Published on July 15, 2013

Care for Philadelphia caregivers

Support for caregivers and how to avoid burnout.

care giverA close friend or family member was just diagnosed with cancer. Understandably, many of us would feel the urge to drop everything and care for them.

Many people battling cancer are cared for by loved ones. That’s in addition to the estimated 60 percent of older Americans who are cared for primarily by family members. A majority of those family caregivers are baby boomers—those in their 40s, 50s and 60s—and are also pursuing careers, raising children and maintaining a home.

The combination of demanding priorities can be emotionally and physically draining, so it’s not surprising that many caregivers report feeling stressed and overwhelmed.

Wellness Tips for Caregivers

  • Recognize that your task is enormous. You want to provide the best care for your loved one, but you also must take care of yourself. Take a half-hour break every day and use the time for yourself: Get a manicure, treat yourself to a massage, go for a walk or a jog—anything that is special you only time.
  • Accept that you may have feelings of anger and resentment. These are normal, but don’t keep them bottled up inside. Whether it’s a friend or professional counseling, talk with someone you can confide in and trust.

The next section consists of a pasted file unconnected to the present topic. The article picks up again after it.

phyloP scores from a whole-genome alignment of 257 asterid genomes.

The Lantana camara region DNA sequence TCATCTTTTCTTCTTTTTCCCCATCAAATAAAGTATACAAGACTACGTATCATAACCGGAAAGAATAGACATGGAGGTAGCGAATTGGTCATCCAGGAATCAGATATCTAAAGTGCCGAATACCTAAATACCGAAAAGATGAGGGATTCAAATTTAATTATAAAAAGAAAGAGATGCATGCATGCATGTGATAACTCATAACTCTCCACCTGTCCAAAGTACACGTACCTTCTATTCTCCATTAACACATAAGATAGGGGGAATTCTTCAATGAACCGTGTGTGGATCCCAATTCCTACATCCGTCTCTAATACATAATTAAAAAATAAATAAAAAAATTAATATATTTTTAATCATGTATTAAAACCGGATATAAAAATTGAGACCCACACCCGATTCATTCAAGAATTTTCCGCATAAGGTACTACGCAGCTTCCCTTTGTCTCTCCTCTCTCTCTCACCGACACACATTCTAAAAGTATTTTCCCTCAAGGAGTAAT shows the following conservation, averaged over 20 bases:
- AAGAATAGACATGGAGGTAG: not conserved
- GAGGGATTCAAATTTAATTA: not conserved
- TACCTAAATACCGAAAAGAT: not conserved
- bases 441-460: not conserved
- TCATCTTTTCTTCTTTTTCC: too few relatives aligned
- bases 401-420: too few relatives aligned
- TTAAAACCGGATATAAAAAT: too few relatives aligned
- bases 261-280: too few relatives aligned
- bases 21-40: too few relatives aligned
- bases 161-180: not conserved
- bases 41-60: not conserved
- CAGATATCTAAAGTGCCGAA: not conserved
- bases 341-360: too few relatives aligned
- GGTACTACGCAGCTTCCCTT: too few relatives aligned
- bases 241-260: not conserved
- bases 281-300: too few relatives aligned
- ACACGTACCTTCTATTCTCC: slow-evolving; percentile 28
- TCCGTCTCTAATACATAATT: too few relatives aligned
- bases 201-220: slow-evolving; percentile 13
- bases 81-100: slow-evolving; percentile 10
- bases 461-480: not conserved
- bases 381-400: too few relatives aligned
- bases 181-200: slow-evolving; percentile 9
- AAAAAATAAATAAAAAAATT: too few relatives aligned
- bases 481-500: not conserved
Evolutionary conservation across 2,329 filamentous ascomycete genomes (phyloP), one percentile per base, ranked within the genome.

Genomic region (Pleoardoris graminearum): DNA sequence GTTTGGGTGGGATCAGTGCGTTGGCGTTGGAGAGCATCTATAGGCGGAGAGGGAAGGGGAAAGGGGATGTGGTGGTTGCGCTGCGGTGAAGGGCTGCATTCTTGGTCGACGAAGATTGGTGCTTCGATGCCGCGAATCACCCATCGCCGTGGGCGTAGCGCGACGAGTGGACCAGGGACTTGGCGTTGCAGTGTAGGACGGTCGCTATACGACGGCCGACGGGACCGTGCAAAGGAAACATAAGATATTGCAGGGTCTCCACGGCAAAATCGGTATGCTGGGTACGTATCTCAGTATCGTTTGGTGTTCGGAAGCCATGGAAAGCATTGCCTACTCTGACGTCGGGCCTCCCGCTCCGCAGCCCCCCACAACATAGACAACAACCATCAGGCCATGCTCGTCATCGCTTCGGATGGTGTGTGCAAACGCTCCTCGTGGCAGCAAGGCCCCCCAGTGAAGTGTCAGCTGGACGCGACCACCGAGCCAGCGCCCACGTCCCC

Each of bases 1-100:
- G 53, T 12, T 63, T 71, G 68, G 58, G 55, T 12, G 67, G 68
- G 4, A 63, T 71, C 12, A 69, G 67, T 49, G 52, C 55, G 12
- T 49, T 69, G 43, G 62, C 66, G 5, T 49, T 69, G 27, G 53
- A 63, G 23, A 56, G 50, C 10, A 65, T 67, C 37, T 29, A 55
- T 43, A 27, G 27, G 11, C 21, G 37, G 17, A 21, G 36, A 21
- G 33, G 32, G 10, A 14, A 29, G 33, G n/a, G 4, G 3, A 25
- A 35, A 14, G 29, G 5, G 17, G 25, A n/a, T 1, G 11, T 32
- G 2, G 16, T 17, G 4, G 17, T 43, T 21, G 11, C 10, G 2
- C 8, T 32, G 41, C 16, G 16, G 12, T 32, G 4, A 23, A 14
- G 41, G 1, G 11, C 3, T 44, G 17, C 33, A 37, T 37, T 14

• Ask for help. You can’t do it all alone. Perhaps another family member can help, even if only for a day or two a month. Ask a healthcare professional about community resources that could provide relief, such as adult day care programs, which Mercy provides for those who are eligible.
  • Stay social. Don’t give up the things you like to do—dinner with friends, a walk in the park with a neighbor. You need time away from the responsibilities of family caregiving.
  • Join a caregivers’ support group. It helps to know others understand how you feel.

Here To Help. Call 1.888.690.2551 or visit to find out how Mercy Home Health can assist you with at-home care.